by Narayana Gosvami | 2013 | 327,105 words
The Bhagavad-gita Verse 4.28, English translation, including the Vaishnava commentaries Sarartha-varsini-tika, Prakashika-vritti and Rasika-ranjana (excerpts). This is verse 28 from the chapter 4 called “Jnana-Yoga (Yoga through Transcendental Knowledge)”
Sanskrit text, Unicode transliteration, Word-for-word and English translation of verse 4.28:
द्रव्य-यज्ञास् तपो-यज्ञा योग-यज्ञास् तथापरे ।
स्वाध्याय-ज्ञान-यज्ञाश् च यतयः संशित-व्रताः ॥ २८ ॥
dravya-yajñās tapo-yajñā yoga-yajñās tathāpare |
svādhyāya-jñāna-yajñāś ca yatayaḥ saṃśita-vratāḥ || 28 ||
dravya-yajñāḥ–sacrifice of possessions in charity; tapo-yajñāḥ–sacrifice in the form of austerities; yoga-yajñāḥ–sacrifice in the form of yoga; tathā–and; apare–others; svādhyāya-jñāna-yajñāḥ–sacrifice in the form of study of transcendental knowledge from the Vedas; ca–and; yatayaḥ–(all these) ascetics; saṃśita-vratāḥ–follow strict vows.
Some perform sacrifice by giving their possessions in charity, some by performing austerities, some by practising the yoga of eightfold mysticism and others by studying the Vedas and acquiring transcendental knowledge. All who make such endeavours follow strict vows.
Commentary: Sārārtha-Varṣiṇī Ṭīkā
Those who perform sacrifice by offering their material possessions in charity are called dravya-yajñāḥ. Those who perform sacrifice by performing difficult austerities, such as the cāndrāyaṇa-vrata, are called tapo-yajñāḥ. Those who perform sacrifice by the eightfold process of aṣṭāṅga-yoga are called yoga-yajñāḥ, and those whose sacrifice is to study the Vedas only in order to acquire knowledge are called svādhyāya-jñāna-yajñāḥ. All those who make such endeavours are described as saṃśita-vratāḥ (performers of strict vows).
Commentary: Sārārtha-Varṣiṇī Prakāśikā-vṛtti
Here Bhagavān Śrī Kṛṣṇa is describing various types of sacrifice. Karma-yogīs give food grains, cloth and so on in charity. This is their dravya-yajña. They perform welfare activities that are described in the Smṛtis, such as digging wells and ponds, establishing temples of the demigods, giving food in charity, and making parks and gardens. There are others who perform activities such as protecting their dependants and taking a vow of non-violence towards all. Their charitable activity is called datta-karma. There are others who perform sacrifice for the purpose of pleasing the demigods. This is called iṣṭa-yajña. And some perform painfully austere vows, such as cāndrāyaṇa, which are explained in Manu-saṃhitā:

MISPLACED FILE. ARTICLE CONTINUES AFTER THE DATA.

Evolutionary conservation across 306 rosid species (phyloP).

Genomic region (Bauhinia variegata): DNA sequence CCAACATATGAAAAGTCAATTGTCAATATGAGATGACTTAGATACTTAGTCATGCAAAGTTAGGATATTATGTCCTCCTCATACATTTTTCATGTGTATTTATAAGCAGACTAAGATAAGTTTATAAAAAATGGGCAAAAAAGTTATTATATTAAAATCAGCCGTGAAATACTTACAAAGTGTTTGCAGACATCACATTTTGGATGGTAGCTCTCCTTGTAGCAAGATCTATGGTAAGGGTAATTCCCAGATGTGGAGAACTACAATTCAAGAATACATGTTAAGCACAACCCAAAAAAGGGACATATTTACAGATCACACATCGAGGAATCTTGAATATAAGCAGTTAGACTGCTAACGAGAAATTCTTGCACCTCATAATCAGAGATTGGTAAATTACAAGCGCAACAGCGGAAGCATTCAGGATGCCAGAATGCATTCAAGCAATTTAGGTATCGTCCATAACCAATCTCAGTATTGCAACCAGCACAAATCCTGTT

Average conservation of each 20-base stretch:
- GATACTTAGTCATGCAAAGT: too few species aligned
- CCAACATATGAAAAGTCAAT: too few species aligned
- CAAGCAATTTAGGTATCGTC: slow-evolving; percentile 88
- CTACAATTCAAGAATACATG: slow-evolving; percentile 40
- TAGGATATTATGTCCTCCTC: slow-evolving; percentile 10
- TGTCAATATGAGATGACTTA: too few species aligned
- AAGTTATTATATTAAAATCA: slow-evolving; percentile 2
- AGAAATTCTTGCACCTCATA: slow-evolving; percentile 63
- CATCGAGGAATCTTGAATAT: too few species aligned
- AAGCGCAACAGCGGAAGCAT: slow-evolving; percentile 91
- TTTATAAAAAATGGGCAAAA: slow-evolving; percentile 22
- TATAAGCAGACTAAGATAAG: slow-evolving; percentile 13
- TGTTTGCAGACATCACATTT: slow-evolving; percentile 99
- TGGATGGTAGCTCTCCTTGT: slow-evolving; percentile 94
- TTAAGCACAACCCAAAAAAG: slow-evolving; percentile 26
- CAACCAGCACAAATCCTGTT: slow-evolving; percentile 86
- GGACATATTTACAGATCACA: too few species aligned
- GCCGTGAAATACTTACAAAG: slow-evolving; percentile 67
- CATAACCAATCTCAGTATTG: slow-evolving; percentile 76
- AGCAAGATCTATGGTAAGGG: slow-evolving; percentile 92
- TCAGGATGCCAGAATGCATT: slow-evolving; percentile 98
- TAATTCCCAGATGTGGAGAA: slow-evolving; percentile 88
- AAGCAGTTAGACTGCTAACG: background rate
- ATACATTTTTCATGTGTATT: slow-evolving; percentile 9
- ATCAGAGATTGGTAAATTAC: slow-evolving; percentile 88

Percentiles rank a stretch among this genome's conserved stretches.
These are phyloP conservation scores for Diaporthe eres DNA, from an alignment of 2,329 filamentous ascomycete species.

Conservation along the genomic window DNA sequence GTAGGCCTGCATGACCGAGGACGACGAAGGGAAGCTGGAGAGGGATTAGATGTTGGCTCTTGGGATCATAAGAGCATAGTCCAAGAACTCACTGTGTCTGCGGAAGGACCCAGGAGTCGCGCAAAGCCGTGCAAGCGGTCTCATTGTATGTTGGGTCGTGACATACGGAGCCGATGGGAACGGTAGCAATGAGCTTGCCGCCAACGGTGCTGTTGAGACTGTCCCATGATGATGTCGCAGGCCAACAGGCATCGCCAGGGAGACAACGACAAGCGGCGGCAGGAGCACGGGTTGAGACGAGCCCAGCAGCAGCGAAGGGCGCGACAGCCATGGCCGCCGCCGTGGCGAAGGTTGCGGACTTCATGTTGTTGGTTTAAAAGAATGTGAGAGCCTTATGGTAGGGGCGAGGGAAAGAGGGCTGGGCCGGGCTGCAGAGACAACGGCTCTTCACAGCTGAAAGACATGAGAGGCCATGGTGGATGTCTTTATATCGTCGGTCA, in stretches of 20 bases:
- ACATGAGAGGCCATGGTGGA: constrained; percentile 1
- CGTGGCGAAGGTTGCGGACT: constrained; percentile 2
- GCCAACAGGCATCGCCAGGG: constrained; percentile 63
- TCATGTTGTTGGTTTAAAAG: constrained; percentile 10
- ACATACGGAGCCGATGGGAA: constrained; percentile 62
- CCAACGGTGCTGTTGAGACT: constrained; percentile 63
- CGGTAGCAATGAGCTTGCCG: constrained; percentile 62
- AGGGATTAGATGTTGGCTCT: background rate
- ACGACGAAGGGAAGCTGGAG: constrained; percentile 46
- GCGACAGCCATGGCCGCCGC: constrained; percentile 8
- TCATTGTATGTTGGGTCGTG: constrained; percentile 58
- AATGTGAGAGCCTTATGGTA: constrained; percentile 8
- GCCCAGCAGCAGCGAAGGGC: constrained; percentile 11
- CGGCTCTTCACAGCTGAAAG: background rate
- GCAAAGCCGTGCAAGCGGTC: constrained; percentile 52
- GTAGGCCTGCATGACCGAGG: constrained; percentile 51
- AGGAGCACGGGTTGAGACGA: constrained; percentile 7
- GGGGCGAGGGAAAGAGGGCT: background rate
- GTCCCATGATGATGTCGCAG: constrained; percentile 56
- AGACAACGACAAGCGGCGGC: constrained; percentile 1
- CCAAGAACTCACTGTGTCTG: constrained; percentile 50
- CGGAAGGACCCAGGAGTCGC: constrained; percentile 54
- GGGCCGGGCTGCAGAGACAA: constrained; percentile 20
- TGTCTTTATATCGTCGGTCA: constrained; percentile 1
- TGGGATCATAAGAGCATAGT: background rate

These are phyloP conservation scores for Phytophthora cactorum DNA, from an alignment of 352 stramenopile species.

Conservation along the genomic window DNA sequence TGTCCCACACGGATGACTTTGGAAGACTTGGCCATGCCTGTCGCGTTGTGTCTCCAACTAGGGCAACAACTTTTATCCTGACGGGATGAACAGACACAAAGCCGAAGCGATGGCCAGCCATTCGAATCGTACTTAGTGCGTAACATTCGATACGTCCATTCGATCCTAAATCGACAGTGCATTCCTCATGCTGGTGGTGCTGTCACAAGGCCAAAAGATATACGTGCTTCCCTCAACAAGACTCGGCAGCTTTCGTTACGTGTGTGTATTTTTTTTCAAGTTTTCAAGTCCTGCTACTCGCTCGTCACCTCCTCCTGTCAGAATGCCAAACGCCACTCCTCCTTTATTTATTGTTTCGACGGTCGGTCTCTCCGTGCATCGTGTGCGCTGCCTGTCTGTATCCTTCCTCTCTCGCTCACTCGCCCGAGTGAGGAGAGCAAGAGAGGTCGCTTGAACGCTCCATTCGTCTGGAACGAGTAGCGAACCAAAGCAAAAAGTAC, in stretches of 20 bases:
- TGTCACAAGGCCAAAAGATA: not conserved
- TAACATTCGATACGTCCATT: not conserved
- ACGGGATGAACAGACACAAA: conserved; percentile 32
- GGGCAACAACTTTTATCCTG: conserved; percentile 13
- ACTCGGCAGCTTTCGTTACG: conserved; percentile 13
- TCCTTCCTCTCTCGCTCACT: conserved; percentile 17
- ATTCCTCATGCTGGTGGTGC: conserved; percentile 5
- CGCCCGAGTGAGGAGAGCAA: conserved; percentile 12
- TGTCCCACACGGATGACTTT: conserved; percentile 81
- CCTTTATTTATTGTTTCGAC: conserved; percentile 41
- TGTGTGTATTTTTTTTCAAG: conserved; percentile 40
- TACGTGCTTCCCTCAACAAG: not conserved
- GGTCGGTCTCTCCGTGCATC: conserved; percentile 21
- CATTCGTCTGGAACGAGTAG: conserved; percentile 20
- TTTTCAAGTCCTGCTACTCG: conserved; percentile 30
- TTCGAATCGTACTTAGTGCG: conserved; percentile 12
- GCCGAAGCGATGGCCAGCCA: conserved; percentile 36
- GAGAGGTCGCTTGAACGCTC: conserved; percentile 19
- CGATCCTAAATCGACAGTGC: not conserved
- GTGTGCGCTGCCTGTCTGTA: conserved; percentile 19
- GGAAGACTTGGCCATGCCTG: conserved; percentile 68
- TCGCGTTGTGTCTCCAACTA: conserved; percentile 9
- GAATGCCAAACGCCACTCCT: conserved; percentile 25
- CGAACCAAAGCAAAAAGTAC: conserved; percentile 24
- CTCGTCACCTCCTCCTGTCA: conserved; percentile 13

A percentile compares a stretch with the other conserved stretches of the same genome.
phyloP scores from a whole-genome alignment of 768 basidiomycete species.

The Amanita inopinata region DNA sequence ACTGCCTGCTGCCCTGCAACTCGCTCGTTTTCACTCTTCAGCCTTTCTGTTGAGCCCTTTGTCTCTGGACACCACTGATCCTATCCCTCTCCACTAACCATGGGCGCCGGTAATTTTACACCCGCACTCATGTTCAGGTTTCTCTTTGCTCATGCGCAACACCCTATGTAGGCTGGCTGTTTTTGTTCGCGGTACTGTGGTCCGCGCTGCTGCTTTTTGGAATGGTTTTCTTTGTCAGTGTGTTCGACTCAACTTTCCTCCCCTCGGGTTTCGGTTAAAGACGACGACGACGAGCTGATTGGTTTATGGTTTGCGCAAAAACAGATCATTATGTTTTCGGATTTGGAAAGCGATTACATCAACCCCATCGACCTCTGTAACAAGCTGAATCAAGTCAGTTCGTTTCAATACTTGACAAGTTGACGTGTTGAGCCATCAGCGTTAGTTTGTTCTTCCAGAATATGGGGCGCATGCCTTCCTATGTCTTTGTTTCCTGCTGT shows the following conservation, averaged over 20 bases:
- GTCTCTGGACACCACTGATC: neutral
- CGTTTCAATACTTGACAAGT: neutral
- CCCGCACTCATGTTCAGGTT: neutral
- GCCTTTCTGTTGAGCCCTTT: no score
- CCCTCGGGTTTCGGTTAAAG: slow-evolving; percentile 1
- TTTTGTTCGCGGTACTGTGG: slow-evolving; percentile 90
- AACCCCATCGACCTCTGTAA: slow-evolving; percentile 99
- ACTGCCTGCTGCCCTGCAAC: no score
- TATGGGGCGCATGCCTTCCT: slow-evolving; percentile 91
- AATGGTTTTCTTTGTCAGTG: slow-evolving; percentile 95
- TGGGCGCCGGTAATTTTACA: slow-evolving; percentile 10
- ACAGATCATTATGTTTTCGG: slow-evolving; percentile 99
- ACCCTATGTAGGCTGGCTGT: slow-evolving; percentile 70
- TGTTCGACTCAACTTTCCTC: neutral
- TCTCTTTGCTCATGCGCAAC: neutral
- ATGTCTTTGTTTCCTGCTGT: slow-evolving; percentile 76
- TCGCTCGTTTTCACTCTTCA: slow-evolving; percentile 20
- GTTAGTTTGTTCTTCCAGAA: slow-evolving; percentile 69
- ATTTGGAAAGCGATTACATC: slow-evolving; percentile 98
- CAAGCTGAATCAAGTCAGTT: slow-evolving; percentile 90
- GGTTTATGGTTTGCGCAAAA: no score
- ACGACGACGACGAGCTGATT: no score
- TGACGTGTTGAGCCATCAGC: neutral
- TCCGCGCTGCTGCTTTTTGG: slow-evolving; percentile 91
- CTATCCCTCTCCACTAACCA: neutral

ekaikam grāsam aśnīyāt try-ahāni trīṇi pūrvavat
try-ahañ copavased antyam atikṛcchṛaṃ caran dvijaḥ
For the first three days, a person eats one mouthful of food during the day. For the next three days, he eats one mouthful daily in the evening, and for the three days after that, he takes one morsel of food a day without begging. For the last three days, he fasts completely. This austere vow is called kṛcchra-vrata.
On the full moon day, a person should take only fifteen mouthfuls of food per day and take bath in the morning, noon and evening. From the first day of the lunar month onwards, he should reduce his food by one mouthful each day, and on the fourteenth day he should eat only one mouthful. He is to fast completely on the dark moon day. From the first day of the bright fortnight onwards, he increases his meal by one mouthful each day, eating fifteen mouthfuls on the full moon day. This is called cāndrāyaṇa-vrata.
There are others who perform sacrifice by devoting themselves to yoga. Their sacrifice is to perform aṣṭāṅga-yoga while residing in a pious place or holy place. Patañjali has said, “yogaś citta-vṛtti-nirodhaḥ–yoga means to control the various activities of the mind.” The eight limbs of yoga are yama (adhering to regulative principles), niyama (abstaining from actions to be avoided), āsana (sitting postures), prāṇāyāma (breath control), pratyāhāra (withdrawal of the senses), dhāraṇā (concentration), dhyāna (meditation) and samādhi (trance), the performance of which is called aṣṭāṅga-yoga. Other karma-yogīs call the study of the Vedas jñāna-yajña; this is their exclusive engagement.